No weak links on Europe's Solheim Cup team - Georgia Hall

Europe need to avoid a third straight defeat to the United States.

Georgia Hall believes there are no weak links on Europe’s Solheim Cup team as they try to avoid a third straight defeat to the United States.

Solheim Cup team - Hall believes no weak links on the team
Georgia Hall. Credit: Kenny Smith/PA Wire.

Europe were on course for their own hat-trick of victories in 2015 when they led 10-6 heading into the singles matches at St Leon Rot in Germany, only for the USA to use the controversial end to the final weather-affected fourball match as inspiration to stage an historic comeback.

The home side then retained the trophy with ease in Iowa two years ago and travel to Gleneagles looking to complete a hat-trick of wins for the third time and take the overall score in the biennial contest to 11-5.

The bookmakers make Juli Inkster’s side odds-on favourites to do just that but Hall is confident she and her team-mates can maintain Europe’s 100 per cent strike record in the contest in Scotland following previous wins at Dalmahoy in 1992 and Loch Lomond in 2000.

“I think we’ve got a great team, I don’t think there is one weak player in the team,” Hall told the PA news agency.

“There’s a lot of different personalities, we all bring something different which I think is great and I think we’ll have some really good pairings.

“I had an awesome experience on my debut two years ago. It was great to be part of that team and I learnt a lot as well. I managed to play well that week and hopefully I can do the same again this time, just with a different result.”

Hall was one of Europe’s best players in the defeat in Des Moines in 2017, winning two of her five matches – both in foursomes alongside Sweden’s Anna Nordqvist – and losing narrowly to the experienced Paula Creamer in the singles.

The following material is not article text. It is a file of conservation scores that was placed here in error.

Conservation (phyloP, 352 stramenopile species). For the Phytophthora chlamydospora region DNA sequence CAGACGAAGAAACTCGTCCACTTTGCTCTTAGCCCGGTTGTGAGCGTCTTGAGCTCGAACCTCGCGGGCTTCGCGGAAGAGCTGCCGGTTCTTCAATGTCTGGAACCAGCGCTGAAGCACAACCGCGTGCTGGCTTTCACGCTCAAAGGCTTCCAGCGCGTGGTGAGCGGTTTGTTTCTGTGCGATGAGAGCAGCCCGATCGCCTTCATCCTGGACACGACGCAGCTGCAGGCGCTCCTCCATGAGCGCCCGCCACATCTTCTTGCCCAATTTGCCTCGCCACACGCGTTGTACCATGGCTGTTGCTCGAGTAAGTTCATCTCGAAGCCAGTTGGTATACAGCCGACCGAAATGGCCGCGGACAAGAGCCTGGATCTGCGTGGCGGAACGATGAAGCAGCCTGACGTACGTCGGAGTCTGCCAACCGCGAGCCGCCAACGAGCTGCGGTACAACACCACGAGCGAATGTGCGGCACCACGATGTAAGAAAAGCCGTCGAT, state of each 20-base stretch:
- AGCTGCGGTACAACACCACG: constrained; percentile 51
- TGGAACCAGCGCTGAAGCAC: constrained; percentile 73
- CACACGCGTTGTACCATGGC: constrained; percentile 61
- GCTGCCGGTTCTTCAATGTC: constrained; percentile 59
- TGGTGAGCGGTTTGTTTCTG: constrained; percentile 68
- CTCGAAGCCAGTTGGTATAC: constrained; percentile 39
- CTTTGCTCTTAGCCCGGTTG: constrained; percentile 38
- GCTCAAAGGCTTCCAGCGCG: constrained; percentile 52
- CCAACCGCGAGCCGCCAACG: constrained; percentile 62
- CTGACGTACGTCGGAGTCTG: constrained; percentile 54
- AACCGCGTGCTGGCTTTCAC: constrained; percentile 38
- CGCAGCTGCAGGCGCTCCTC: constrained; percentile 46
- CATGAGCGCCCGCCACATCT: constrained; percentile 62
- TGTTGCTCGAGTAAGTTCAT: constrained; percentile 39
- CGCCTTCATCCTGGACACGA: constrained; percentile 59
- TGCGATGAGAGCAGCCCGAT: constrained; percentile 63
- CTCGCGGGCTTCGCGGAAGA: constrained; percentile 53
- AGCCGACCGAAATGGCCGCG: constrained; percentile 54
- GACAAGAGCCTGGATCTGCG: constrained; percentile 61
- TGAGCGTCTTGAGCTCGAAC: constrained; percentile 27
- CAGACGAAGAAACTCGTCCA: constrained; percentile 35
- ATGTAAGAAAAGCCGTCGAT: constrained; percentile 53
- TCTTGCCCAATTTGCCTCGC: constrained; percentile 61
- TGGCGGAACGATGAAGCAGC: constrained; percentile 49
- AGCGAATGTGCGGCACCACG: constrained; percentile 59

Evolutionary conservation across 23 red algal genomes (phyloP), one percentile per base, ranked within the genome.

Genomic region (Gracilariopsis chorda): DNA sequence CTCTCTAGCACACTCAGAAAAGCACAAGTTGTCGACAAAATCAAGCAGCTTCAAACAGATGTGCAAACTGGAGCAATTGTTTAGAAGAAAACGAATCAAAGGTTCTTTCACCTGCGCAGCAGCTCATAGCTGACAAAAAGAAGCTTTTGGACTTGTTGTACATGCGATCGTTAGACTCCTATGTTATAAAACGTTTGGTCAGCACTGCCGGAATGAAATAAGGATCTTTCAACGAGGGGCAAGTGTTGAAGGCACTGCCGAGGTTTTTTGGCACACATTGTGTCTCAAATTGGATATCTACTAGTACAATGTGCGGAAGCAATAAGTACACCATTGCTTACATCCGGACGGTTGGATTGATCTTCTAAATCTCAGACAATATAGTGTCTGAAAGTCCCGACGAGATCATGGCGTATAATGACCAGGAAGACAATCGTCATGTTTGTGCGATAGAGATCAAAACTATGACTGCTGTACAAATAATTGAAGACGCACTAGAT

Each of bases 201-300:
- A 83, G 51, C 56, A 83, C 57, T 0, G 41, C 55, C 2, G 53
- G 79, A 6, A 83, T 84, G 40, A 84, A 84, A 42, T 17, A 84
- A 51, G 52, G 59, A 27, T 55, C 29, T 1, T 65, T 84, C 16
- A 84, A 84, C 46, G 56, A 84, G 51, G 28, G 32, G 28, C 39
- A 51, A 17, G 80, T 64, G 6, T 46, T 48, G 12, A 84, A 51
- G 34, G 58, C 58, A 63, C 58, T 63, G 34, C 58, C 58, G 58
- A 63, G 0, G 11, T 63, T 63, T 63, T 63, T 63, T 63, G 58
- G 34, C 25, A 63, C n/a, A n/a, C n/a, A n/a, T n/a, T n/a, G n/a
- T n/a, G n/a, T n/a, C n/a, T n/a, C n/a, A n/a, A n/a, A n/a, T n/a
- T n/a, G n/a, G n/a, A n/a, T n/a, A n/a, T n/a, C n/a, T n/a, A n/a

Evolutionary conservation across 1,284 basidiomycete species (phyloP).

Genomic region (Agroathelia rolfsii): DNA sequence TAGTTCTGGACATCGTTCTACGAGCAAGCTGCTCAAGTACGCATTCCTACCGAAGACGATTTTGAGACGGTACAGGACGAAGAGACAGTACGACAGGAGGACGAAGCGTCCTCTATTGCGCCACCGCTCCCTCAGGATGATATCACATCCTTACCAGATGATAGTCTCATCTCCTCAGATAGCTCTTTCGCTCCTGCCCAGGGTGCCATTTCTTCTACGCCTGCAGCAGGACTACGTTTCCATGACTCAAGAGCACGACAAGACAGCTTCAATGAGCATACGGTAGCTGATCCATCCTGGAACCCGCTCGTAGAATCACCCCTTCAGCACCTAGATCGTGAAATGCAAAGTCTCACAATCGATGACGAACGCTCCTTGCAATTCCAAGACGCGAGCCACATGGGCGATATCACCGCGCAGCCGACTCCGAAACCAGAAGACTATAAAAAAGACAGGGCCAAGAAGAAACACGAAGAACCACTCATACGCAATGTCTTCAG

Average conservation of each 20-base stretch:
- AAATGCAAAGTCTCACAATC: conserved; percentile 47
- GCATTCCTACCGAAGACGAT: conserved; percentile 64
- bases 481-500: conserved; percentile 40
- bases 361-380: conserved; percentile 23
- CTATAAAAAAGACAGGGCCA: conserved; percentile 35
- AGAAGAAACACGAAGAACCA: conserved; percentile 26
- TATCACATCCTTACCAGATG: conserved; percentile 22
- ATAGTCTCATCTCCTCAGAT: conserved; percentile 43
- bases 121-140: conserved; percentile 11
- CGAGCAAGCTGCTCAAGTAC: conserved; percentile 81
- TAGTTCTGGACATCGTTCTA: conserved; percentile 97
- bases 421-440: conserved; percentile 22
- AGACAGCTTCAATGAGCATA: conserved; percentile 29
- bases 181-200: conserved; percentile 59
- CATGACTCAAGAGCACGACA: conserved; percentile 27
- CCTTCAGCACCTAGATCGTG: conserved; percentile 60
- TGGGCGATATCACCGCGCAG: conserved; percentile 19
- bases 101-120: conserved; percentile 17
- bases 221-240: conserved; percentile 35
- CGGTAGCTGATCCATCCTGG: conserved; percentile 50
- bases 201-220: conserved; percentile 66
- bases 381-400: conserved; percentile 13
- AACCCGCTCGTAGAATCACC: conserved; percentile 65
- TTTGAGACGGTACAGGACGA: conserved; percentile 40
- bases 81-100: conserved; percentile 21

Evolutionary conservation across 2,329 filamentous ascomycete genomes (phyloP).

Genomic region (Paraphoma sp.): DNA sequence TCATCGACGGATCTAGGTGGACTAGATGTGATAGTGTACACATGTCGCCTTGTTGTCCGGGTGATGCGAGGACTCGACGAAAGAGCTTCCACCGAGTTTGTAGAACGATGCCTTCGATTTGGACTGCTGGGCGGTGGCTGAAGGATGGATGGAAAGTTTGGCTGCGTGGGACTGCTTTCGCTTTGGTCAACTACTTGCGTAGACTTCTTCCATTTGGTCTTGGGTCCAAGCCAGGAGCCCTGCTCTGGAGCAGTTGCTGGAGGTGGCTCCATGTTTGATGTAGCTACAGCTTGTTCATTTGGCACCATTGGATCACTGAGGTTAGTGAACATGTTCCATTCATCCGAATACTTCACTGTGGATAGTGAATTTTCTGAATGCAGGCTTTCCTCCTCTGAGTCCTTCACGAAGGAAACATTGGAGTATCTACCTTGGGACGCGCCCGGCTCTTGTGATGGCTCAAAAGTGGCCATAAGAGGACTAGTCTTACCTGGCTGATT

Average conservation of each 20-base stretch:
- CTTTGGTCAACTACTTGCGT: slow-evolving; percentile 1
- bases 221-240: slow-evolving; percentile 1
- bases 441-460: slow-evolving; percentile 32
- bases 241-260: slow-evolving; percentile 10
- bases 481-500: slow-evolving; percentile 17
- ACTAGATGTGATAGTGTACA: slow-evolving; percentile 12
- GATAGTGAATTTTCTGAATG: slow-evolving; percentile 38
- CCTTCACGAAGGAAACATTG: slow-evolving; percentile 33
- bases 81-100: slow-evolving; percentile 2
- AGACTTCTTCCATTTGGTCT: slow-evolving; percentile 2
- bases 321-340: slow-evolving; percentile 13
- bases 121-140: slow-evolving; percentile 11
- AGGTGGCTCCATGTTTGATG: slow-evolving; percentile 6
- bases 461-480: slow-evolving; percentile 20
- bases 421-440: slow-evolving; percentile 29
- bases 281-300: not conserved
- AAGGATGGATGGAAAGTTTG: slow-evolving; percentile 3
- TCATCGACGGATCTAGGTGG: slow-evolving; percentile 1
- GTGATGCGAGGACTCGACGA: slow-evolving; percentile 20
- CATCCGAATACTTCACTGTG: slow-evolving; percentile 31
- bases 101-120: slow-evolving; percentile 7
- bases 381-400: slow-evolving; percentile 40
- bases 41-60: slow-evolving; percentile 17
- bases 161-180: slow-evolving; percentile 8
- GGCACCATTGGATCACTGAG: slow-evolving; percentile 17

“She has certainly played like a superstar the last two days,” Nordqvist said at the time.

Solheim Cup team - Hall believes no weak links on the team
Anna Nordqvist. Credit: Kenny Smith/PA Wire.

“She’s very fearless and she’s a fun character. I didn’t know her at all coming into this week, but it’s certainly been a blast playing alongside her. She has a great future in front of her.”

Nordqvist proved a shrewd judge of character as Hall would go on to win the Women’s British Open a year after her Solheim Cup debut, although the 23-year-old from Bournemouth has struggled to reproduce that sort of form in 2019.

Hall’s sole top-10 finish on the LPGA Tour this season came in her first event in January but she believes the results do not fully reflect how she has been playing more recently.

“After you win a major you have a lot of expectations on yourself and maybe I put a little bit of pressure on myself at the start of the year,” Hall added.

“I didn’t have the start of the year I wanted but the last few weeks have seen two majors in a row and I started the defence of my British Open very well and played well at the Evian (Championship).

“I feel like I’m really playing well in this part of the year and I’m really looking forward to the Solheim.

“I’ve been playing really good golf. Some scores haven’t kind of matched that, but I feel like I’ve been playing a lot better the second half of the season.”

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